October 24th, 2014 | No Comments
In the opening paragraph to The Social Contract, the author Jean-Jacques Rousseau himself issued forth a provocative statement when he wrote that “Man is born free, and everywhere he is in chains.”
One might wonder if Henry David Thoreau was meditating on Rousseau’s observation when he himself penned these words in his classic work “Walden or Life in the Woods” nearly 1 ½ centuries later: “Most men live lives of quiet desperation.”
Why is it that these two social critics – one born in the 18th century (Rousseau) and another born in the 19th century (Thoreau) appear to come to the same conclusions about the nature of man amidst the nature of the human condition?
What is it in the human heart that seems to give itself towards slavery (Rousseau’s allusion to “chains”) and desperation (Thoreau).
This writer ponders this question himself and observes that the distinct disciplines of Theology, Philosophy and Natural Science all attempt to answer the aforementioned question in different ways starting with different premises. One can only hope that the practitioners of these respective disciplines are all “asking the right preliminary questions” (C.S. Lewis Miracles).
Perhaps there is very good reason for human beings to feel “desperate” and in “chains.”
When one surveys the globe, one could easily lose much sleep over the threat of “Nuclear annihilation” (North Korea and Iran are quickly developing nuclear capabilities).
One might worry over the recent “Ebola” health crisis. It seems that every day we are treated with a new story concerning a misstep by one of the nation’s health officials
“Radical Political Islam” is alive and well. Just the past few weeks have seen a spike in Jihadist activity – not in the Middle East – but in both the United States (Oklahoma and New York) and Canada (Ottawa).
And, in the United States, the citizenry is treated to political campaign ads that are becoming more and more harsh sounding with regards to the up and coming Mid-Term elections.
Why is there such volatility and volcanic eruptions stirring worldwide?
Why was it that most Americans during Mr. Thoreau’s time – and during our own existence – could be described as living desperate lives?
This journalist is currently reading The Confessions of Saint Augustine and Augustine makes a profound observation in his masterful biography: “You (GOD) have made us for Yourself and our hearts are restless until they find their rest in You!”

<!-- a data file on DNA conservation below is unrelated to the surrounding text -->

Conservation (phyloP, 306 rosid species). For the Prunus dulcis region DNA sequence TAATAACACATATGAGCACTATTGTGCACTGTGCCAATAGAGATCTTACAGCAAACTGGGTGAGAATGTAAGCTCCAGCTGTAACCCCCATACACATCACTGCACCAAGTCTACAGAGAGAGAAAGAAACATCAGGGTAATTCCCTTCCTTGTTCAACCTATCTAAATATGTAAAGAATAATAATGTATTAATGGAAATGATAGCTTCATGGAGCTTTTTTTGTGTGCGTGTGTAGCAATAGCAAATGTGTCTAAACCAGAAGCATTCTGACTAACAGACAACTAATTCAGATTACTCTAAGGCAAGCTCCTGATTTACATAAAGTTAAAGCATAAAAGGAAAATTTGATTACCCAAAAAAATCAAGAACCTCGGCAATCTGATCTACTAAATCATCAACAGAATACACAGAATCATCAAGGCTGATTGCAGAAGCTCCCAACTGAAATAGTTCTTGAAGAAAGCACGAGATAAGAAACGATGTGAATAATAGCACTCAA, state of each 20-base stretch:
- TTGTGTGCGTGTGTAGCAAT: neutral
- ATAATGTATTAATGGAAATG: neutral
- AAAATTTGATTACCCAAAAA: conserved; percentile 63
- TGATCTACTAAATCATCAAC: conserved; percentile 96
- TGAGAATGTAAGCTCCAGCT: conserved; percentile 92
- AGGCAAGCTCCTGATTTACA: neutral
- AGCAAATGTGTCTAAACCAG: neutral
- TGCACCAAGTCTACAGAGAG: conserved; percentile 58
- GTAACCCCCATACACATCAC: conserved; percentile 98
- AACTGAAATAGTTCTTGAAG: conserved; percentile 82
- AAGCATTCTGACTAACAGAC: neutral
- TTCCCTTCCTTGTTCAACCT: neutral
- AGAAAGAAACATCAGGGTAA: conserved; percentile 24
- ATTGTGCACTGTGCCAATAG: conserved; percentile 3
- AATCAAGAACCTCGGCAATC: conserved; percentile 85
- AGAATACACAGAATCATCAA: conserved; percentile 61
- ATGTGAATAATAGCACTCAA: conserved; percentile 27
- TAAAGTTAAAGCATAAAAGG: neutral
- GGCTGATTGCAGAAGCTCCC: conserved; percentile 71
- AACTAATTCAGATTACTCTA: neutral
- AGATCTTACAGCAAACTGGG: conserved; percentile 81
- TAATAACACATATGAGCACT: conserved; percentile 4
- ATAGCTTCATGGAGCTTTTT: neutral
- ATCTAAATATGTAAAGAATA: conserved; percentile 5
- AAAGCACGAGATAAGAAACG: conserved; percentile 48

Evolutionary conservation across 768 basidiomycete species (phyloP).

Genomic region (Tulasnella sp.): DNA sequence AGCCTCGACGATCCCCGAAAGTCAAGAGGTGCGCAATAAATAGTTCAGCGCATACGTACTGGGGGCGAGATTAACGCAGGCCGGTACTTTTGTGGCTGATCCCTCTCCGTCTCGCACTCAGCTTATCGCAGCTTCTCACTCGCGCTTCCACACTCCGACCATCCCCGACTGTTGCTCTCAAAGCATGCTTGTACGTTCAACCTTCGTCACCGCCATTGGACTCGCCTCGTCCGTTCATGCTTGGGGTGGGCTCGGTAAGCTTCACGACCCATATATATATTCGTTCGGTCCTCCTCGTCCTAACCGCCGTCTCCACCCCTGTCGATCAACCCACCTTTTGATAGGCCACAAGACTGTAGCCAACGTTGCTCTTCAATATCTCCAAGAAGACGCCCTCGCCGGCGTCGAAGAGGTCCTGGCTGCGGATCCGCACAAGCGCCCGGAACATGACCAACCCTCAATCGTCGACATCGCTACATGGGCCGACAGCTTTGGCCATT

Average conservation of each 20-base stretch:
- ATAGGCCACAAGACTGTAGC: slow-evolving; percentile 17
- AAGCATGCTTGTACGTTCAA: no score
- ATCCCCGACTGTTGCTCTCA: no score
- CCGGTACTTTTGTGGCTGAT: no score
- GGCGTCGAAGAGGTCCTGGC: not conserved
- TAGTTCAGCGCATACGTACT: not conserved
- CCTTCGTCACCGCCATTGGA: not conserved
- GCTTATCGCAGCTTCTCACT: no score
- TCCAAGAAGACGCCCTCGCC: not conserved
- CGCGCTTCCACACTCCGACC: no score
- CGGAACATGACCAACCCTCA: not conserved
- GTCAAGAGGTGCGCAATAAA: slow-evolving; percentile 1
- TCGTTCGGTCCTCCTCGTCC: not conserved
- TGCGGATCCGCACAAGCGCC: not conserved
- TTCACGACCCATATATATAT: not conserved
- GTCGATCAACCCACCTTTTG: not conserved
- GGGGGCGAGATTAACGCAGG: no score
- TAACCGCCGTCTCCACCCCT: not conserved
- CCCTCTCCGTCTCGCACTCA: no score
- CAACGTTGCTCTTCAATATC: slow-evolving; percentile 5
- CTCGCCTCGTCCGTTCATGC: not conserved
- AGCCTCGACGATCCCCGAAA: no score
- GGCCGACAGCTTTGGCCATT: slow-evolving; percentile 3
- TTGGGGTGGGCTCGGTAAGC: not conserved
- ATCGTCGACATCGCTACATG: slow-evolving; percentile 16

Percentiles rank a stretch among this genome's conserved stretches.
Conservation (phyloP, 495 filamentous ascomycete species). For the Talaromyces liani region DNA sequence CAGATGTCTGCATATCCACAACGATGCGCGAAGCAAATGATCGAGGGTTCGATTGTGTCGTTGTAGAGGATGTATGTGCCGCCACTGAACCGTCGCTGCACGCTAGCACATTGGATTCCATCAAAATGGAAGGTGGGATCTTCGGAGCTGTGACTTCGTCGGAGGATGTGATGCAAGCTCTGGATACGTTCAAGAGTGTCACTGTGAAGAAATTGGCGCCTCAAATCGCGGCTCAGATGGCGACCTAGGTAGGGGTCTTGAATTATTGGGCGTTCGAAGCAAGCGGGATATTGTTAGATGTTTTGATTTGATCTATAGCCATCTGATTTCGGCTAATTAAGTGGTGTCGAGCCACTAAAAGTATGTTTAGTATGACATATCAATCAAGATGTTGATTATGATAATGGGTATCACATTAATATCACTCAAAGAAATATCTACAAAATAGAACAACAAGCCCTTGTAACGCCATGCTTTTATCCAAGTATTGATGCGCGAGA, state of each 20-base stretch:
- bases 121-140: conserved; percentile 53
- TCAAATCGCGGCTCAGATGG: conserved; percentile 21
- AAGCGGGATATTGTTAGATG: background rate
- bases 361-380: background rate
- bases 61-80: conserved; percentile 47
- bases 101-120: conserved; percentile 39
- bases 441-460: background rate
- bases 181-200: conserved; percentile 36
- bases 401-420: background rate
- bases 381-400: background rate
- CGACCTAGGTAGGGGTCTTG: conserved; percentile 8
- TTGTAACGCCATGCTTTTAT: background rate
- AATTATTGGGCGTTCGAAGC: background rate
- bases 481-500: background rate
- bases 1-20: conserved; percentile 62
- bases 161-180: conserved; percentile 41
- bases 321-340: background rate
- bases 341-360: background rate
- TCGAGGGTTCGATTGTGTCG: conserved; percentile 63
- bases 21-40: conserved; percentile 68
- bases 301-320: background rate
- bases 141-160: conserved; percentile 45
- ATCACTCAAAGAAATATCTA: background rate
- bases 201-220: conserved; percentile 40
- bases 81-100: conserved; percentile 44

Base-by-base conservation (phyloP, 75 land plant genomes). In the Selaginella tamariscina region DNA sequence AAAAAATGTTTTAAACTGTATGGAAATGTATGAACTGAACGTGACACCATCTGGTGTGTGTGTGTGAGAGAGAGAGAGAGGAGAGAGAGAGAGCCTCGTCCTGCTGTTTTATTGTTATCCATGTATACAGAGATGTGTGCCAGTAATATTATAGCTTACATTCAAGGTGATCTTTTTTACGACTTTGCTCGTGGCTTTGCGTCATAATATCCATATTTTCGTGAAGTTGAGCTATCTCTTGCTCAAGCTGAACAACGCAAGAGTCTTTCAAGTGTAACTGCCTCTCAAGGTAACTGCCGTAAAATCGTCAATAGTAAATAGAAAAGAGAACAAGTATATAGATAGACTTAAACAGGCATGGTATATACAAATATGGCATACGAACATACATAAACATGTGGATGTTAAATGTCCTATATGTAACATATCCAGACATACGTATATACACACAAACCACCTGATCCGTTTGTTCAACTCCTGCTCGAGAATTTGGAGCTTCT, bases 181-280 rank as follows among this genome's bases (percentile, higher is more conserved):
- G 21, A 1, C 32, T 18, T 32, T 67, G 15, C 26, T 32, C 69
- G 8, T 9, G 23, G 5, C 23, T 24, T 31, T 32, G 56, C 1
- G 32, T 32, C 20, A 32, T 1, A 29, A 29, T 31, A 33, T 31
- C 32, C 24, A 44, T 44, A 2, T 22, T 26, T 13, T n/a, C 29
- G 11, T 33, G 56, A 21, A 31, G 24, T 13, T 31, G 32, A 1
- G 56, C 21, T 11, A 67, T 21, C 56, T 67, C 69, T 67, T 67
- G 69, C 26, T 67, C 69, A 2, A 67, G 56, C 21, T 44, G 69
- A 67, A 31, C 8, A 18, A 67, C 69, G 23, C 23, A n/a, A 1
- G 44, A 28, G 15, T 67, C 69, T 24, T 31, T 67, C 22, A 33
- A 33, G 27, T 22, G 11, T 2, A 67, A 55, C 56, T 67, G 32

Dear Reader, are we looking for “peace,” “safety,” “prosperity,” and “well-being” in all of the wrong places?
For the past 1,500 years we have been guided by great writers like Saint Augustine, Boethius, Saint Anselm, and Juliana of Norwich – and most of all by “The Holy Bible.”
Dear Reader, perhaps in our desire to become autonomously free we have placed ourselves into chains and into our current state of desperation.
In our efforts to gain more and more personal freedom have we forgotten the wisdom articulated by Augustine and many others?
This writer cannot speak with authority to the origins of many other nations, but in the United States, the founders of this republic counted on a “Virtuous public” that would value both “Faith” (most of the Founding Fathers were either Christian or Deist) and “Freedom” over short-term gain and fleeting prosperity.
The citizens of this “virtuous public” would take a long-term view over both issues and things as they would always remember that “Freedom” is a gift from GOD (“Faith”) and that the “gift of Freedom” must be cherished and nourished and passed on anew to each and every generation.
Observers of the American experiment from abroad such as Os Guinness have written extensively that the Founding Fathers believed in an “Iron Triangle” of Freedom, Virtue, and Faith – and that this “Iron Triangle” was imperative to the ongoing future existence and prosperity of the new nation that they founded.
If the United States desires to move away from its self-imposed state of “desperation” and “spiritual malaise,” then it must, it must, it must recover the roots of her “Civic and Moral Virtue” while there is still time to save this great and grand experiment of ordered liberty.